Customer, suspect injured in liquor store shooting

The NLB store was the scene of a shooting that left two men injured, with one fighting for his...
The NLB store was the scene of a shooting that left two men injured, with one fighting for his life.(KSLA)
Published: Sep. 21, 2021 at 5:11 AM CDT|Updated: Sep. 21, 2021 at 9:21 PM CDT
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SHREVEPORT, La. (KSLA) - Police are working to learn more about an encounter that left two men shot, one with life-threatening injuries.

Dispatchers got the call at 11:45 p.m. Monday, Sept. 20 to NLB Grocery and Liquor Store on West 70th Street. That’s in the West Cedar Grove/Hollywood area of Shreveport.

According to police, a man entered the store with a gun and got into some sort of argument with a couple of employees. Police say he then pointed the gun at employees and customers. One of the employees grabbed his own gun, and shots were exchanged between the two.

Police say an innocent bystander was shot; his injuries are considered non-life-threatening. The suspect, identified as 30-year-old Cedric Grant, was shot multiple times and sustained life-threatening injuries. He faces three counts of aggravated assault and two counts of attempted first-degree murder.

Jackie Hollins, who owns a business a few blocks from where the shooting occurred, said crime in that area is getting worse.

“Right now, it’s truly out of hand, and it don’t matter right now what area you’re in. It just happens to be in this area right now. But it’s just skipping from one area to another. So we just got to come and stop the hate and come together as people who love each other and love God.”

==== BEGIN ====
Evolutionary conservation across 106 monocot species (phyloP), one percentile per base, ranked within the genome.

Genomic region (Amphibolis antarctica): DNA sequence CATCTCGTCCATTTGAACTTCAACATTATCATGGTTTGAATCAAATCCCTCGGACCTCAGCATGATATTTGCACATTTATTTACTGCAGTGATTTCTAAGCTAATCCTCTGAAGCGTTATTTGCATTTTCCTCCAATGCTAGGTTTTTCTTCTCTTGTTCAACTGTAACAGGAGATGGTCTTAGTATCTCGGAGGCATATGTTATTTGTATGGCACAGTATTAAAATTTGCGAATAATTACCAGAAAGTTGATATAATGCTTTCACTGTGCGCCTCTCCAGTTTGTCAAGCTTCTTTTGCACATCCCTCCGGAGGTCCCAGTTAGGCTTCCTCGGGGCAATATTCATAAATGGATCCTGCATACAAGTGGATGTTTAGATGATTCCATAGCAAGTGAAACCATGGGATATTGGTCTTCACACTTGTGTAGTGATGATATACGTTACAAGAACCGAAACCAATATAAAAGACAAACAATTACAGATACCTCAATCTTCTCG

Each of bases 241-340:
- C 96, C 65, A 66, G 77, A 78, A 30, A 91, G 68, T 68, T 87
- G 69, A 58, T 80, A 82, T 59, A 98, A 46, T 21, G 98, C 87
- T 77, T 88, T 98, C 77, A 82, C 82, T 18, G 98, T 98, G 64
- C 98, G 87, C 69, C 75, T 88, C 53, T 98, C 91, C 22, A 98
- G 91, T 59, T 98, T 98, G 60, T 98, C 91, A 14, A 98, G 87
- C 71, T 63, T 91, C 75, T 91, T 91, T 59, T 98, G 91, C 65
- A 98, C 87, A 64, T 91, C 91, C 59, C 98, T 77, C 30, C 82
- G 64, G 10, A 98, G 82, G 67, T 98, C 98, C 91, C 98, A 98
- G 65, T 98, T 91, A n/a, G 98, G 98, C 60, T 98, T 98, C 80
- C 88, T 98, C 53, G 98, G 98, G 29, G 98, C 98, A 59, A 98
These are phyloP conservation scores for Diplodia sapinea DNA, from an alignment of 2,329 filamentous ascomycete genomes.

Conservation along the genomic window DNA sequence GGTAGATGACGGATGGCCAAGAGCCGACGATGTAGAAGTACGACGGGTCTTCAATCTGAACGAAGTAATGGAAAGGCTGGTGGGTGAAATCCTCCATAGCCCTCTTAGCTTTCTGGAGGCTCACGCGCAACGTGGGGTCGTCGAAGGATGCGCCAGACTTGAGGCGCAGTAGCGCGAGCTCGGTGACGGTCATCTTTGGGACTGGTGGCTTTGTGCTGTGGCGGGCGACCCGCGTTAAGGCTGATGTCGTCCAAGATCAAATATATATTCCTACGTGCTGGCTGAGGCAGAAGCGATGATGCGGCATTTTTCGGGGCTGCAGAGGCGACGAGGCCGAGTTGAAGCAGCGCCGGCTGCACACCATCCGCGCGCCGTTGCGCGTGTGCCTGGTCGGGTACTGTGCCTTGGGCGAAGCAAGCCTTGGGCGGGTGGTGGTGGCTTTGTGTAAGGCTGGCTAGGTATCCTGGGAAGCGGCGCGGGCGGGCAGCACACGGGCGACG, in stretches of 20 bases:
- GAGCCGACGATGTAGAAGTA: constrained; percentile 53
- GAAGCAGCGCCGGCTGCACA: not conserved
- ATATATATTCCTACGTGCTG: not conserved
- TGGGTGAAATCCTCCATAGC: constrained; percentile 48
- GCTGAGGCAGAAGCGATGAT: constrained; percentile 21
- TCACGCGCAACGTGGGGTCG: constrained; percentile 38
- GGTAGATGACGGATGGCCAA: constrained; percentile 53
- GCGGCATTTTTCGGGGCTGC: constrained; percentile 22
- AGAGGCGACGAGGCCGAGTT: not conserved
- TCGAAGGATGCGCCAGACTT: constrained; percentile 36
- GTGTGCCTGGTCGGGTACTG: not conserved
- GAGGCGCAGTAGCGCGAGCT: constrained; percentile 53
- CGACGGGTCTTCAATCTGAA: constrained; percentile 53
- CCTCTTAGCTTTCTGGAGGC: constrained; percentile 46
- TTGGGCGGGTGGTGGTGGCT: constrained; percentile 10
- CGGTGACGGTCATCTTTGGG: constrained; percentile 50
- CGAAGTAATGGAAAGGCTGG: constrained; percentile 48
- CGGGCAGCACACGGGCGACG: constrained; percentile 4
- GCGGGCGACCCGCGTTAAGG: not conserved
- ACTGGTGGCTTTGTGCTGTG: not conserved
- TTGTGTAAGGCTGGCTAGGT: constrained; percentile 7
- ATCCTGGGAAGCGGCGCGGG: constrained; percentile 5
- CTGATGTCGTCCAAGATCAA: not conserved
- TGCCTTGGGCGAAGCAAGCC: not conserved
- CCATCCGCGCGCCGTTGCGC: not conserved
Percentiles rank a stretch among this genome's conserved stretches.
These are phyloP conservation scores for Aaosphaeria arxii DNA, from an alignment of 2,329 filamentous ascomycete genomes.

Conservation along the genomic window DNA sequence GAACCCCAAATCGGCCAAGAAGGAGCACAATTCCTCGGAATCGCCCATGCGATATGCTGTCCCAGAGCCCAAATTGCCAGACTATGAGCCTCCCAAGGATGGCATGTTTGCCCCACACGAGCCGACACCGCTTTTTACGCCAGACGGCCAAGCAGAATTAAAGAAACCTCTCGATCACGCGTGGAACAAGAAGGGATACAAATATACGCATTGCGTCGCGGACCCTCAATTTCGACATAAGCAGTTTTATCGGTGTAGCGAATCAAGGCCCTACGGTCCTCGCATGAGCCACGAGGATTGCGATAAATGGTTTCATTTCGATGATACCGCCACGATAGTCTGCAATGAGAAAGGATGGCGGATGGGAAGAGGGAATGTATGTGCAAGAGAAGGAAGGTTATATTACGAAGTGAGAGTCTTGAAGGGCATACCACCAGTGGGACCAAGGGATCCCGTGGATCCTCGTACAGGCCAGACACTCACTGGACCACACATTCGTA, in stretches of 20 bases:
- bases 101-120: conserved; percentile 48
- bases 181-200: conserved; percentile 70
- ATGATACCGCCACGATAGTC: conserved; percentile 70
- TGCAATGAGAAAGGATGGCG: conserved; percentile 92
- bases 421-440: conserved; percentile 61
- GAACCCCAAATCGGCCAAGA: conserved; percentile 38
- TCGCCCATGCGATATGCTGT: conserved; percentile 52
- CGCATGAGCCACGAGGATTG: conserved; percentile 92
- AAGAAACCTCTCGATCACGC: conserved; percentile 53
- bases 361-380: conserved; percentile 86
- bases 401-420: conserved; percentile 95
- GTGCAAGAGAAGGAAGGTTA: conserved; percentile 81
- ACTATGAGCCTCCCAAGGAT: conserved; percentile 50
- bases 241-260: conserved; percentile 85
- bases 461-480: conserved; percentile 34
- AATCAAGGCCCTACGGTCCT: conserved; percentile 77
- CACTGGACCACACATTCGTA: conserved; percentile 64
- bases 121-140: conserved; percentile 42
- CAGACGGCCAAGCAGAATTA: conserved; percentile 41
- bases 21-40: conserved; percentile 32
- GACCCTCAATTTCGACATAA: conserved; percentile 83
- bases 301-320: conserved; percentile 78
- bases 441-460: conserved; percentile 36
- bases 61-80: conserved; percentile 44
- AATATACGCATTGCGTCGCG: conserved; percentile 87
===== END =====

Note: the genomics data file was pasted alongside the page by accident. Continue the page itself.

The Shreveport Police Department’s crime map shows nearly 500 reported incidents in Shreveport in the past year. In Councilwoman LeVette Fuller’s district, nearly 200 violent crimes have been reported.

Fuller spoke with KSLA News 12 about solutions to the crime in the area she serves.

“We have the recreation programs through SPAR. We have a SPAR rec center in nearly every community. Recreation is prevention; it absolutely is,” Fuller said. “But kids have to feel like they’re welcome and comfortable in those surroundings. With SPAR, I am confident our students, children feel comfortable.”

The councilwoman said another possible solution outside of recreational programs is violence interruption, working with people who study public health and treating trauma. Shreveport has resources needed to reduce crime, she added, but a pipeline is needed to connect people to those resources.

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